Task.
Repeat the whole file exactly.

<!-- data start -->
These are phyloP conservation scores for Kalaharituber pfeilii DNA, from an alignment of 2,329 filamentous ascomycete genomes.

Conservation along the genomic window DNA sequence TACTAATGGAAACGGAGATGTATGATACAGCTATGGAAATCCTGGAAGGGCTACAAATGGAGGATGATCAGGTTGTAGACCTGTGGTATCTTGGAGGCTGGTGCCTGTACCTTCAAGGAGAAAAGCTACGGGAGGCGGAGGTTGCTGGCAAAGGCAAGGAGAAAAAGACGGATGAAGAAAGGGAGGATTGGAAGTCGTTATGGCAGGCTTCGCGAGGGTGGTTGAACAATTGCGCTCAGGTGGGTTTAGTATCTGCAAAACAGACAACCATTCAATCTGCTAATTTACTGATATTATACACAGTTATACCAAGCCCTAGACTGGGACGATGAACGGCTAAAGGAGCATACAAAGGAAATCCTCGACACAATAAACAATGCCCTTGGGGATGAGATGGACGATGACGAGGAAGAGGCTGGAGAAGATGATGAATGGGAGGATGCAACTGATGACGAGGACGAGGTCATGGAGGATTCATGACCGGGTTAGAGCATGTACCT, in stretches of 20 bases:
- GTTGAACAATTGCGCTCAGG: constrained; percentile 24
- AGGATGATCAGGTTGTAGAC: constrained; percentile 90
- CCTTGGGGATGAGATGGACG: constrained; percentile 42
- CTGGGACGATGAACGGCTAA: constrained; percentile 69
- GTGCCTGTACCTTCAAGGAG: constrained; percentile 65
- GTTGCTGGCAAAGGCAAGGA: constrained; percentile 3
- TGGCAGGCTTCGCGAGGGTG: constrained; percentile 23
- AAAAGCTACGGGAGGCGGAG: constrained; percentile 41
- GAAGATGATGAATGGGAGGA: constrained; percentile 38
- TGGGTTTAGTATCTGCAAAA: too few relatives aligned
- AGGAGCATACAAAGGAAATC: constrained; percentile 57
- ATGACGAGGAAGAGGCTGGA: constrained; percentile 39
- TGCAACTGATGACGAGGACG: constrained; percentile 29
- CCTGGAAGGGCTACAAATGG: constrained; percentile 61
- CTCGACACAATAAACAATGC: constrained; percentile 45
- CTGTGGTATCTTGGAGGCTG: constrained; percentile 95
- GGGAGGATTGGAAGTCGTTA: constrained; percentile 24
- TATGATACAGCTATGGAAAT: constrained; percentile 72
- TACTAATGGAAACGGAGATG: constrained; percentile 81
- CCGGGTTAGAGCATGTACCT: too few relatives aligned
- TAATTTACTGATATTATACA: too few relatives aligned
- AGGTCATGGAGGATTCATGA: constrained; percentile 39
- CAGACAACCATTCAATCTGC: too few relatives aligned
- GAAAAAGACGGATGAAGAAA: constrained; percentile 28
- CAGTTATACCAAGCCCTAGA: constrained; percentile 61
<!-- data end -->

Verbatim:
These are phyloP conservation scores for Kalaharituber pfeilii DNA, from an alignment of 2,329 filamentous ascomycete genomes.

Conservation along the genomic window DNA sequence TACTAATGGAAACGGAGATGTATGATACAGCTATGGAAATCCTGGAAGGGCTACAAATGGAGGATGATCAGGTTGTAGACCTGTGGTATCTTGGAGGCTGGTGCCTGTACCTTCAAGGAGAAAAGCTACGGGAGGCGGAGGTTGCTGGCAAAGGCAAGGAGAAAAAGACGGATGAAGAAAGGGAGGATTGGAAGTCGTTATGGCAGGCTTCGCGAGGGTGGTTGAACAATTGCGCTCAGGTGGGTTTAGTATCTGCAAAACAGACAACCATTCAATCTGCTAATTTACTGATATTATACACAGTTATACCAAGCCCTAGACTGGGACGATGAACGGCTAAAGGAGCATACAAAGGAAATCCTCGACACAATAAACAATGCCCTTGGGGATGAGATGGACGATGACGAGGAAGAGGCTGGAGAAGATGATGAATGGGAGGATGCAACTGATGACGAGGACGAGGTCATGGAGGATTCATGACCGGGTTAGAGCATGTACCT, in stretches of 20 bases:
- GTTGAACAATTGCGCTCAGG: constrained; percentile 24
- AGGATGATCAGGTTGTAGAC: constrained; percentile 90
- CCTTGGGGATGAGATGGACG: constrained; percentile 42
- CTGGGACGATGAACGGCTAA: constrained; percentile 69
- GTGCCTGTACCTTCAAGGAG: constrained; percentile 65
- GTTGCTGGCAAAGGCAAGGA: constrained; percentile 3
- TGGCAGGCTTCGCGAGGGTG: constrained; percentile 23
- AAAAGCTACGGGAGGCGGAG: constrained; percentile 41
- GAAGATGATGAATGGGAGGA: constrained; percentile 38
- TGGGTTTAGTATCTGCAAAA: too few relatives aligned
- AGGAGCATACAAAGGAAATC: constrained; percentile 57
- ATGACGAGGAAGAGGCTGGA: constrained; percentile 39
- TGCAACTGATGACGAGGACG: constrained; percentile 29
- CCTGGAAGGGCTACAAATGG: constrained; percentile 61
- CTCGACACAATAAACAATGC: constrained; percentile 45
- CTGTGGTATCTTGGAGGCTG: constrained; percentile 95
- GGGAGGATTGGAAGTCGTTA: constrained; percentile 24
- TATGATACAGCTATGGAAAT: constrained; percentile 72
- TACTAATGGAAACGGAGATG: constrained; percentile 81
- CCGGGTTAGAGCATGTACCT: too few relatives aligned
- TAATTTACTGATATTATACA: too few relatives aligned
- AGGTCATGGAGGATTCATGA: constrained; percentile 39
- CAGACAACCATTCAATCTGC: too few relatives aligned
- GAAAAAGACGGATGAAGAAA: constrained; percentile 28
- CAGTTATACCAAGCCCTAGA: constrained; percentile 61